Fall Foliage and Weed Hunting in Bushwick

This fall, I had the pleasure of taking over the Bushwick Daily Instagram account. Twice a day for a week, I shared photographs of the fall foliage and weeds in my neighborhood. This task put me to work as a burgeoning horticulturalist/landscape designer as I only knew a few plants (after the next few semesters, I can probably name more). The Instagram Take Over was well received (here is the write up!). One person commented that she had never noticed how pretty our "hood" was. Here are the photographs, the weed ID's, plus a few more thrown in for fun.

The Trees

The Bushwick trees and shrubs were shot over the course of a few days. When I got the OK to take over the Instagram account, it was already the first week of November; leaves were starting to fall. I rushed to snap as many fall foliage shots as I could before the temperature, and leaves, fell. #FallFoliage

I mis-identified this as Ampelopsis brevipedunculata. How moronic!

Not a tree but still beautiful

Little tree where I work...

Last of the fall foliage

The Weeds

I began collecting weeds in the beginning of September 2014 for my beginning Horticulture class. We had to collect, press and identify 25 different weeds. I did okay, considering that three of my 25 were merely different types of dandelion and one specimen was a native plant that I unwittingly pulled from my school's flower beds. The quest for new weeds inspired the #WeedyAfternoons segment of my Instagram Take Over. Here are some weeds in action.

Taraxacum officinale  or Dandelion

The three plants with longer leaves are dandelions, although they could also be chicory. It is hard to identify a plant before it flowers. 

A juicy pile of weeds ripe for the press!

Weed transport by bike! Scored some Cyperus esculentus or Yellow Nutsedge during a weed-pulling adventure during Horticulture class early September. Don't worry, everyone on the Long Island Rail Road already knows I'm nuts.

 Chenopodium Album or Lambsquarters

This Bushwick TV lover is called Chenopodium album, or Lambsquarters. Various species of Chenopodium are found in Bushwick and all over.Due to human interference, it's one of the most pervasive weeds on earth. 
Without human manipulation of plants and land, there would be no weeds; native plants would take over and the land would return to its natural habitat. 

 Polygonum pensylvanicum or Pennsylvania Smartweed

Polygonum pensylvanicum or Pennyslvania Smartweed, can be distinguished from its cousin Ladysthumb (Polygonum persicaria) by the lack of hairs on the ocrea (or sheath) that holds the emerging branches. Most Polygonums come from Japan.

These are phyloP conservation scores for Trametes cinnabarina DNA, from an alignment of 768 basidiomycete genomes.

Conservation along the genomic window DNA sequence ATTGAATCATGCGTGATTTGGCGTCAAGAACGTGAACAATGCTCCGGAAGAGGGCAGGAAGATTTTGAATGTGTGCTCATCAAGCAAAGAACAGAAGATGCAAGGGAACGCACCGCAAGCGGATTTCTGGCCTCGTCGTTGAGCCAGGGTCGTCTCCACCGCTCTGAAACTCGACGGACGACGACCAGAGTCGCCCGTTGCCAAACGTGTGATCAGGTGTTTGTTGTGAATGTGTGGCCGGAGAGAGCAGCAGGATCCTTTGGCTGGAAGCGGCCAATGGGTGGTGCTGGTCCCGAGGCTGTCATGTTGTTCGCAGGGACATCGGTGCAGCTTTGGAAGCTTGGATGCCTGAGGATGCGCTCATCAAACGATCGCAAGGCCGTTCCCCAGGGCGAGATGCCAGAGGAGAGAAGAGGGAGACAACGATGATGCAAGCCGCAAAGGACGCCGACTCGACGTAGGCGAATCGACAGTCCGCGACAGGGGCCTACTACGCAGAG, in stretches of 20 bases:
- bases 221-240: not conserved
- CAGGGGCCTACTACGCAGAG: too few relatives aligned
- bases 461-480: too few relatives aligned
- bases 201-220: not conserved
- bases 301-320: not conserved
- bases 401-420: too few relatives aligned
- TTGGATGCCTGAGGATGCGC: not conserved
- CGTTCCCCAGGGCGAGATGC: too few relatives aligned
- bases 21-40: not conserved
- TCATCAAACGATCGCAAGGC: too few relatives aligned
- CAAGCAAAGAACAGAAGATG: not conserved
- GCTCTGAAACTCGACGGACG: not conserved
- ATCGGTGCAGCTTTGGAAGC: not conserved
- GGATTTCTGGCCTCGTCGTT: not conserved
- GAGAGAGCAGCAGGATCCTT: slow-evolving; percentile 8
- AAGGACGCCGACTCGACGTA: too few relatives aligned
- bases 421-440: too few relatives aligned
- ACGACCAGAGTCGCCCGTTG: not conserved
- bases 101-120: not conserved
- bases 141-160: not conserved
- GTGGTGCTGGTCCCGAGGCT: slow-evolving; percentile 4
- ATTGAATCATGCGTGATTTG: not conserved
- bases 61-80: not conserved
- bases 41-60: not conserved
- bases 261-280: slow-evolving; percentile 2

Artemisia Vulgaris or Mugwort

This little guy in the upper right hand corner is Artemisia Vulgaris, or Mugwort. A medicinal plant, often used to cure indigestion and menstrual cramps, Mugwort is deemed a weed simply because it is invasive, meaning, it takes over areas where other plants live. 

 Ipomoea purpurea or Tall Morningglory

While attractive and decorative with purple flowers and heart-shaped leaves, Ipomoea purpurea can be injurious to crops and other domesticated plants. Its twining vines are difficult to remove without injuring the host. 

Malva neglecta or Common Mallow

This brave little Bushwick resident is called Malva neglecta (aka Common Mallow). The weed is a winter or summer annual, with flowers present from May to October. According to "Weeds of the Northeast" (Uva, Neal and diTommaso, Cornell U, 1997), its fruits resemble "a button or wheel of cheese."  

 Galinsoga ciliata or Hairy Galinsoga

Halloween is over but not for this Bushwick party weed! Galinsoga quadriradiata aka Galinsoga ciliata aka Hairy Galinsoga aka Shaggy Soldier is an annual weed, easy to extract by hand. Be sure to pull before the seeds drop. One plant has ab 7500 seeds! 

Looks like some Artemisia vulgaris and a small tree dusted with silver spray paint.

 Not sure what this one is: possibly a fern growing in a phone booth?

 Self portrait!

Pennesitum setaceum or Fountain Grass

A decorative grass that easily spreads (note the numerous rhizomes and seed heads), Pennisetum setaceum can be classified as a weed depending on the gardener's intent. Here is a pressed plant laid out before the gluing and labeling process.

And finally, some Holiday spirit: Christmas wreaths for our final assignment for Horticulture I class. Can you tell that I was going for the textured look? Thanks for tuning in.


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